iso2 ISO 8859-16 iso16 ISO Latin 10 ISO 8859-16 iso16 IBM 850 ibm850 IBM 850 code page ISO 8859-16 iso16 IBM 870 ibm870 IBM 870 code page ISO 8859-2 iso2 MS 1250 win2 Windows Latin 2 ISO 8859-2 iso2 MS 852 dos2 MS-DOS Latin 2 ISO 8859-2 iso2 Mazovia maz Mazovia
koi8 Mac Cyrillic mac Macintosh Cyrillic PC Cyrillic alt ISO 8859-5 iso5 ISO 8859-5 Cyrillic PC Cyrillic alt KOI8-R koi8 KOI8-R PC Cyrillic alt MS 1251 win5 Windows Cyrillic PC Cyrillic alt Mac Cyrillic mac Macintosh Cyrillic /cgi-bin/solaris9?iconv(5)

 UTF-8, ISO-8859-1, PHP and XHTML
Sure, but you probably have control over your character encoding and are accepting form data from users who are using characters that are entirely within the ISO-8859-1 charset (if not US-ASCII).
Certainly I've had no trouble serving bland XHTML, or even XHTML1.1 with mime headers, as ISO 8859-1, though I can't suggest where in the XHTML specs this is allowed.
It may be that Japanese is naturally 16 bit and can therefore be another subset of Unicode in the same way as ASCII. /forum88/2256-1-15.htm

 ISO 8859-11 Latin/Thai Character Set standard
According to 7.1 above the character set of this part of ISO/IEC 8859 may be considered to consist of the character SPACE, a 94-character G0 and G1 graphic character sets may be identified by the use of the Registration Numbers from the ISO International register of coded character sets to be used with escape sequences.
NOTE - ISO/IEC 8859 is not intended for use with Telematic services sdefined by ITU-T. If information coded according to ISO/IEC 8859 is to be transferred to such services, it will have to conform to the requirements of those services at the access-point.
ISO International register of coded character sets to be used with escape sequences. /it-standards/iso8859-11

 Short overview of ISO/IEC 10646 and Unicode
UCS Transformation Format 16 (UTF-16) [HTML-version of ISO-document ISO/IEC JTC1/SC2/WG2 N1035]
To be able to give every character of this grand repertoire a unique coded representation, the designers of UCS chose a uniform encoding, using bit sequences consisting of 16 or 31 bits (in the two coding forms, UCS-2 and UCS-4).
ISO/IEC 10646 is a relatively new character set standard, published in 1993 by the International Organization for Standardization (ISO). /i18n/ucs/unicode-iso10646-oview.html

 Module encoding from libxml2
Related specs are rfc2044 (UTF-8 and UTF-16) F. Yergeau Alis Technologies [ISO-10646] UTF-8 and UTF-16 in Annexes [ISO-8859-1] ISO Latin-1 characters codes.
Take a block of ISO Latin 1 chars in and try to convert it to an UTF-8 block of chars out.
Take a block of UTF-8 chars in and try to convert it to an ISO Latin 1 block of chars out. /html/libxml-encoding.html

 Military History/title>
There are sections on: Main Events and Issues (10), Political Organizations (16), Military Organizations (24), Important Battles (12), Biographies: Spanish (54), Biographies: Foreign Participants and Observers (60), International Leaders and the Civil War (22) and Individual Countries and the Spanish Civil War (10).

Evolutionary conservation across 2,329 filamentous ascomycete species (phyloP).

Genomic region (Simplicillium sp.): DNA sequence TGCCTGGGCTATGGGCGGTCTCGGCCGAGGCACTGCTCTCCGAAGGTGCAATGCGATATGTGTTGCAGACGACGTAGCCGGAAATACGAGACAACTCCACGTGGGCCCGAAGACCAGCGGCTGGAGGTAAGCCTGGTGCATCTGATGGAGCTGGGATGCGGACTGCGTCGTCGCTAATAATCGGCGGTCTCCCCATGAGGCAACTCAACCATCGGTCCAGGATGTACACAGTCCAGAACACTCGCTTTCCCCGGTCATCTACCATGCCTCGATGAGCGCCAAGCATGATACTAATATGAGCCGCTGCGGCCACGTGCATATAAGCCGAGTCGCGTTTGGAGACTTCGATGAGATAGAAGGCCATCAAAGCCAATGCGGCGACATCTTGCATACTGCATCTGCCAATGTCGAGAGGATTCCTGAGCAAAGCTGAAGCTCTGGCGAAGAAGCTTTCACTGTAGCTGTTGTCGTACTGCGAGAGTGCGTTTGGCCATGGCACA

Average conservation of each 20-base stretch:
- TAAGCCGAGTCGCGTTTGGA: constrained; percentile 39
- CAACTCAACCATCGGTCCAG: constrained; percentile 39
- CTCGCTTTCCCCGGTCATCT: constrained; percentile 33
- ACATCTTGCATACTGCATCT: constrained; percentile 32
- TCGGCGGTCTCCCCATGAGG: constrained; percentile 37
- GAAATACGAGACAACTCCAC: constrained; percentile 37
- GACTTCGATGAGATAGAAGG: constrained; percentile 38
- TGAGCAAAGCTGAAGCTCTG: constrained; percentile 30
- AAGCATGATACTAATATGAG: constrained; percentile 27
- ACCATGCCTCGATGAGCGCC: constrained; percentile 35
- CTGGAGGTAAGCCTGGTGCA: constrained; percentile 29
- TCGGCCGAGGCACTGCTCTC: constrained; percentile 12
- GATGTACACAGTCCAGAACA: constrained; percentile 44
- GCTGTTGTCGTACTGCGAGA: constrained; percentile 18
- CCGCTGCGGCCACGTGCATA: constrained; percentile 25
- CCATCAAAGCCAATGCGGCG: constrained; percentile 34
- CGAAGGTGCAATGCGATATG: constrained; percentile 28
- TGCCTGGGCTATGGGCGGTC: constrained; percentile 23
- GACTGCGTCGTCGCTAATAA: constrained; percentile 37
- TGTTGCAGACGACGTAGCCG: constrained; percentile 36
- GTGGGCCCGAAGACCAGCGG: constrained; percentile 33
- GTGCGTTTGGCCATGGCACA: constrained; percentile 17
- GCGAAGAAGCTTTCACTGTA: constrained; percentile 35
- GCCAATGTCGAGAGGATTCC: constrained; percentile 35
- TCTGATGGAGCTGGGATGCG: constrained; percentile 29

The sources are also hypertexted so the student is able to find out about the writer, artist, newspaper, organization, etc., that produced the material.
It focuses on the personal experiences of soldiers and civilians, and the impact of the war on artists, writers and intellectuals. /REVhistorymilitary.htm

 CSA Information Products Store
Information Technology - 8-Bit Single-Byte Coded Graphic Character Sets - Part 16: Latin Alphabet No. 10 (Adopted ISO/IEC 8859-16:2001, first edition, 2001-07-15) Read more...
Technologies de l'information - Jeux de caractères graphiques codés sur un seul octet - Partie 16: Alphabet latin no. 10 (norme ISO/CEI 8859-16:2001, première édition, 2001-07-15) Read more... /onlinestore/GetCatalogDrillDown.asp?Parent=3301

 UTF-8 and Unicode FAQ
At this level, UCS support is very comparable to ISO 8859 support and the only significant difference is that we have now thousands of different characters available, that characters can be represented by multibyte sequences, and that ideographic Chinese/Japanese/Korean characters require two terminal character positions (double-width).
The ISO 10646 standard on the other hand is not much more than a simple character set table, comparable to the old ISO 8859 standards.
The X server will be extended with an automatic encoding converter that creates other font encodings such as ISO 8859-* from the ISO 10646-1 font file on-the-fly when such a font is requested by old 8-bit software. /~mgk25/unicode.html

Charset name: ISO-8859-16 Published specification: International Standard -- Information technology -- 8-bit single-byte coded graphic character sets -- Part 16: Latin alphabet No. 10, ISO/IEC 8859-16:2001, 1st ed., International Organization for Standardization, Geneva.
ISO 8859-16 was primarily designed for single-byte encoding the Romanian language.
This set of coded graphic characters may be regarded as a version of an 8-bit code according to ISO/IEC 2022 or ISO/IEC 4873 at level 1." [ISO 8859-16:2001(E), p. /ietf/iana/assignments/charset-reg/ISO-8859-16

 Martin Ramsch - iso8859-1 table
Also have a look on Alan Flavell's page of pointers to information about ISO8859.
Please note that there is nothing wrong with using characters of ISO Latin-1 above 127: the normal transmission protocol for the WWW, HTTP/1.0, uses the 8bit ISO latin-1 as default encoding.
The standards stuff: The HTML 2.0 Standard includes a section on Character Entity Sets and an overview on the HTML Coded Character Set (The entity names are derived from ISO 8879). /~ramsch/iso8859-1.html